gallows

noun
gal·​lows | \ ˈga-(ˌ)lōz How to pronounce gallows (audio) , -ləz, in sense 3 also -ləs \
plural gallows or gallowses

Definition of gallows

 (Entry 1 of 2)

1a : a frame usually of two upright posts and a transverse beam from which criminals are hanged

called also gallows tree

b : the punishment of hanging
2 : a structure consisting of an upright frame with a crosspiece

gallows

adjective

Definition of gallows (Entry 2 of 2)

: deserving the gallows

Examples of gallows in a Sentence

Noun He was sentenced to death on the gallows.
Recent Examples on the Web: Noun The protesters interrupted the certification of Biden's win over Trump, constructed a mock gallows in front of the Capitol and called for the hanging of Vice President Mike Pence, who was overseeing the proceedings inside. Mary Clare Jalonick And Lisa Mascaro, Star Tribune, 28 May 2021 The protesters constructed a mock gallows in front of the Capitol and called for the hanging of Vice President Mike Pence, who was overseeing the certification of the presidential vote. BostonGlobe.com, 28 May 2021 The protesters interrupted the certification of Biden’s win over Trump, constructed a mock gallows in front of the Capitol and called for the hanging of Vice President Mike Pence, who was overseeing the proceedings inside. The Salt Lake Tribune, 28 May 2021 In the weeks before supporters of then-President Donald Trump assaulted the U.S. Capitol, TheDonald.win forum commenters debated how best to build a gallows for hanging - or simply terrifying - members of Congress deemed disloyal. Craig Timberg, Anchorage Daily News, 16 Apr. 2021 And major questions remain about how a wooden gallows, with stairs and a platform, was constructed on the Capitol lawn; something that is unlikely to have been built with objects laying around outside the Capitol. Sarah D. Wire, Los Angeles Times, 27 May 2021 In one photo, taken by a reporter from USA Today, a woman draped in a Trump flag stands on the wooden gallows, clutching the unambiguous symbol of white supremacist terror. Hannah Gais, The New Republic, 18 May 2021 Members of the mob erected gallows on the National Mall, overran security, and set off to hang the vice president. Steve Volk, Rolling Stone, 12 May 2021 The child laborers in the Beggar King’s sweatshop have been making Maladie Barbies that come complete with their own gallows. Amanda Whiting, Vulture, 9 May 2021 Recent Examples on the Web: Adjective The song’s narrator has been sentenced to death, and in each verse, a member of her family arrives beneath the shade of the gallows tree, not to save her, but to watch the rope tighten around her throat. Chris Richards, Washington Post, 7 Apr. 2020 The gallows humorists of the day, mimicking flight attendants, told travelers to turn back their watches to the 1950s. Alan Cowell, New York Times, 6 Sep. 2019 Not the waking up in the embrace of corpses under a gallows part. Dana Snitzky, Longreads, 13 Aug. 2019 As a lot of people have this gallows sense of humor doing impossibly difficult things. Gogo Lidz, Newsweek, 18 June 2015 At the other extreme, William Hooper conjures apocalyptic scenes with a gallows sense of humor. Michael Upchurch, The Seattle Times, 13 Sep. 2017 However, behind this delightful French treat lies a dark past as Buttes Chaumont was once a former trash dump and gallows ground. Josh Lee, Vogue, 31 Aug. 2017 Welcome to Braggsville’ Here’s a setup for a gallows-humor joke: Seattle Times Staff, The Seattle Times, 31 May 2017 Now, amid all the hand-wringing, anger and exasperation, the crisis is bolstering Brazil’s tradition of gallows humor, fueling a mix of satire and existential resignation. Simon Romero, New York Times, 26 May 2017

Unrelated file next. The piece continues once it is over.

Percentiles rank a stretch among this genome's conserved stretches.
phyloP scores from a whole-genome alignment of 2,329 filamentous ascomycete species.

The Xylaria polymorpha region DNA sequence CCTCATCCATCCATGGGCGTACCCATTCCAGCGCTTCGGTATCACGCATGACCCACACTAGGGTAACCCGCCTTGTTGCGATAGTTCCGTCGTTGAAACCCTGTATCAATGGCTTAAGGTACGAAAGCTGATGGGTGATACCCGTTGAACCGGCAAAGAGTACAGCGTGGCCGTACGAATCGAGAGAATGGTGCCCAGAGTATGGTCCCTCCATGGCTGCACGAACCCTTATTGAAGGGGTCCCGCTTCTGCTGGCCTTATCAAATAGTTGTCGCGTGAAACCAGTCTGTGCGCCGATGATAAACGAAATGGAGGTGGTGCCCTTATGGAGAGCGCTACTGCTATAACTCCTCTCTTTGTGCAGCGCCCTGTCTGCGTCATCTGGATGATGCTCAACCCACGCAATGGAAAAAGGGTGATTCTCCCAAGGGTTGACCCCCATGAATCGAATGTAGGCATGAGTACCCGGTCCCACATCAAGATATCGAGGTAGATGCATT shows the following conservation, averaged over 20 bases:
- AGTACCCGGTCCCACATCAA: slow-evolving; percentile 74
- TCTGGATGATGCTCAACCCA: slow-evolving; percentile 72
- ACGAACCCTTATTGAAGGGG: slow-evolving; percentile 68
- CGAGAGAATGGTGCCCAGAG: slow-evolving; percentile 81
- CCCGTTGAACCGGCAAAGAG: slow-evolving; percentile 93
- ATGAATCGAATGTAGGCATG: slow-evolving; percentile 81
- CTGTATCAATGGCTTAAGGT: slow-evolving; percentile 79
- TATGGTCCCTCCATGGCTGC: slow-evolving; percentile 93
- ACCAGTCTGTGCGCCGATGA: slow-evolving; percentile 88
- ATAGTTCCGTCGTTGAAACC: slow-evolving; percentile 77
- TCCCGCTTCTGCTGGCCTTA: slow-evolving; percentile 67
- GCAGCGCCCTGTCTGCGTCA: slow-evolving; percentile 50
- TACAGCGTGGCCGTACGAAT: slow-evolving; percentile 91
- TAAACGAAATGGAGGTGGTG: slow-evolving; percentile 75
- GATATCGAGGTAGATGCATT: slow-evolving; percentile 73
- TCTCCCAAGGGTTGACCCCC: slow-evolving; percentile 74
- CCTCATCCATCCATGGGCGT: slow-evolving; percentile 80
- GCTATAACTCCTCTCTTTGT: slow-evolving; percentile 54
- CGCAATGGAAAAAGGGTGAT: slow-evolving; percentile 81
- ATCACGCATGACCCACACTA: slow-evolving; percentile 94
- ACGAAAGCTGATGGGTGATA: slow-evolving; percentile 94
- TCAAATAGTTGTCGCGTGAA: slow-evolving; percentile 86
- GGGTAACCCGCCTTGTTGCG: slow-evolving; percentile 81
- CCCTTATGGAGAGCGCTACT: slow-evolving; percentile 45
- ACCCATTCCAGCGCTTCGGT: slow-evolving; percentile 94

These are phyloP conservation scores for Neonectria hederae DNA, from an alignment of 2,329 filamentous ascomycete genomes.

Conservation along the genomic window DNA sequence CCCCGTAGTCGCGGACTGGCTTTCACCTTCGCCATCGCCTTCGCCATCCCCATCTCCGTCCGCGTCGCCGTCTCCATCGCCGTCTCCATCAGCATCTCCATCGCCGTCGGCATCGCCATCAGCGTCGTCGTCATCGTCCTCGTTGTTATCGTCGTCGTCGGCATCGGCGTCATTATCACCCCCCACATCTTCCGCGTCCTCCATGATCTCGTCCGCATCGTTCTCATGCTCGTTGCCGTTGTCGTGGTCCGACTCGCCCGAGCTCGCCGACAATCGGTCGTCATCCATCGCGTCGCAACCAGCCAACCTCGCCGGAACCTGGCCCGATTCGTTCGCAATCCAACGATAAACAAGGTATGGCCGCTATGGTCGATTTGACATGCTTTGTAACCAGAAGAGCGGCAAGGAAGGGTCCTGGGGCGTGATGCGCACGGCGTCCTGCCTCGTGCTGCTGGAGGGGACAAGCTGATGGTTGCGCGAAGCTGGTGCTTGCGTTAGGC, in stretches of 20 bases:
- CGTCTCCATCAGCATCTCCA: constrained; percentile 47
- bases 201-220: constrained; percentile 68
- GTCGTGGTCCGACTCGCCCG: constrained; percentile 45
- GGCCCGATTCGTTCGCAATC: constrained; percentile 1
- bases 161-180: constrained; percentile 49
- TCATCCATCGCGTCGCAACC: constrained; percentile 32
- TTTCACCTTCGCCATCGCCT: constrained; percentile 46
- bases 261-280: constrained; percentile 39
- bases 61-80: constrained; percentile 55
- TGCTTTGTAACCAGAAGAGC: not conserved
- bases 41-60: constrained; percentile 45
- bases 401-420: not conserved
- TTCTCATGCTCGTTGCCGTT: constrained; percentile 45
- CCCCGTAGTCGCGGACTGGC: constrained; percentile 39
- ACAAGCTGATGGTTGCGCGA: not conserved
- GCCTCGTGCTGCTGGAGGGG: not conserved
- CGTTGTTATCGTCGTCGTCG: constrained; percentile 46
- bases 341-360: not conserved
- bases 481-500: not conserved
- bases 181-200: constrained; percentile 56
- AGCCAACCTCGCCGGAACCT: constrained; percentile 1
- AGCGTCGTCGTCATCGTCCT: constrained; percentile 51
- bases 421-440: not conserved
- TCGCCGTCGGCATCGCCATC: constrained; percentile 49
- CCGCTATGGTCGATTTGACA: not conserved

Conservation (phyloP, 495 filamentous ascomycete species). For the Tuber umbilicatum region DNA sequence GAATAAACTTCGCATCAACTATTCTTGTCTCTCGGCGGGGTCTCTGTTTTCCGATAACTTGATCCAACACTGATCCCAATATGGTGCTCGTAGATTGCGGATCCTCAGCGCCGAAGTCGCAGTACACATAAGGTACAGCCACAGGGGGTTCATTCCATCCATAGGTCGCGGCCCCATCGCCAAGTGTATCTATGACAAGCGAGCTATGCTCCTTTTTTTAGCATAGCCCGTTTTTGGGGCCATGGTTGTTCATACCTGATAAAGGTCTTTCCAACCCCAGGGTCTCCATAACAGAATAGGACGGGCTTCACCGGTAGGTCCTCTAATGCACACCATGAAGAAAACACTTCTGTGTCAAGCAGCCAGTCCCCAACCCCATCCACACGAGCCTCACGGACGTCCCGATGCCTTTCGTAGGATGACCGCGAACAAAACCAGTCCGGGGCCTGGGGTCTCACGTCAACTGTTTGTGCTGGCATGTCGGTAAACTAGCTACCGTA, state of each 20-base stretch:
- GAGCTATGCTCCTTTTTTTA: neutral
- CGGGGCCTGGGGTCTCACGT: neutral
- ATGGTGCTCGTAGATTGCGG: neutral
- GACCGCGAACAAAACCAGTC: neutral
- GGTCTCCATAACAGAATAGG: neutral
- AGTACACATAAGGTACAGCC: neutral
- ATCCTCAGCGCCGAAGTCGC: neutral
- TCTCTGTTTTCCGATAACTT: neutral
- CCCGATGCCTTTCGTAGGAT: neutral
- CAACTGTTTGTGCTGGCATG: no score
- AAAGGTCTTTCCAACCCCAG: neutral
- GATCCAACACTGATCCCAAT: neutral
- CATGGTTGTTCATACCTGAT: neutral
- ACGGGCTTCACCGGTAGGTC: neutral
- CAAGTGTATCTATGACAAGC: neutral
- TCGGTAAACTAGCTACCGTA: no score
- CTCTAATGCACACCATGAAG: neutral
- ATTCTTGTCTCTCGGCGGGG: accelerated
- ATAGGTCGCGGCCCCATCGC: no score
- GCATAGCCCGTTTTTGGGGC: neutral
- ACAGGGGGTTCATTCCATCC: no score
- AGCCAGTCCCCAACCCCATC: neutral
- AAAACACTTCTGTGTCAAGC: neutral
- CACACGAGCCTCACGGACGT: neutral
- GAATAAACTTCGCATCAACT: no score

These example sentences are selected automatically from various online news sources to reflect current usage of the word 'gallows.' Views expressed in the examples do not represent the opinion of Merriam-Webster or its editors. Send us feedback.

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First Known Use of gallows

Noun

before the 12th century, in the meaning defined at sense 1a

Adjective

15th century, in the meaning defined above

History and Etymology for gallows

Noun

Middle English galwes, galwes, plural of galwe, going back to Old English galga, gealga, going back to Germanic *galgōn "pole, stake, pole on which a condemned person was hung" (whence Old Saxon galgo "gallows, stake," Old High German galga, galgo, Old Norse galgi, Gothic galga "stake, cross"), going back to dialectal Indo-European *ǵholgh-, whence also Lithuanian žalgà "thin stake" and perhaps Armenian jałk

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Time Traveler for gallows

Time Traveler

The first known use of gallows was before the 12th century

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Statistics for gallows

Last Updated

12 Jun 2021

Cite this Entry

“Gallows.” Merriam-Webster.com Dictionary, Merriam-Webster, https://www.merriam-webster.com/dictionary/gallows. Accessed 26 Jul. 2021.

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More Definitions for gallows

gallows

noun

English Language Learners Definition of gallows

: a structure on which a criminal who has been sentenced to death is killed by being hanged

gallows

noun
gal·​lows | \ ˈga-lōz How to pronounce gallows (audio) \
plural gallows or gallowses

Kids Definition of gallows

: a structure from which criminals are hanged

More from Merriam-Webster on gallows

Nglish: Translation of gallows for Spanish Speakers

Britannica English: Translation of gallows for Arabic Speakers

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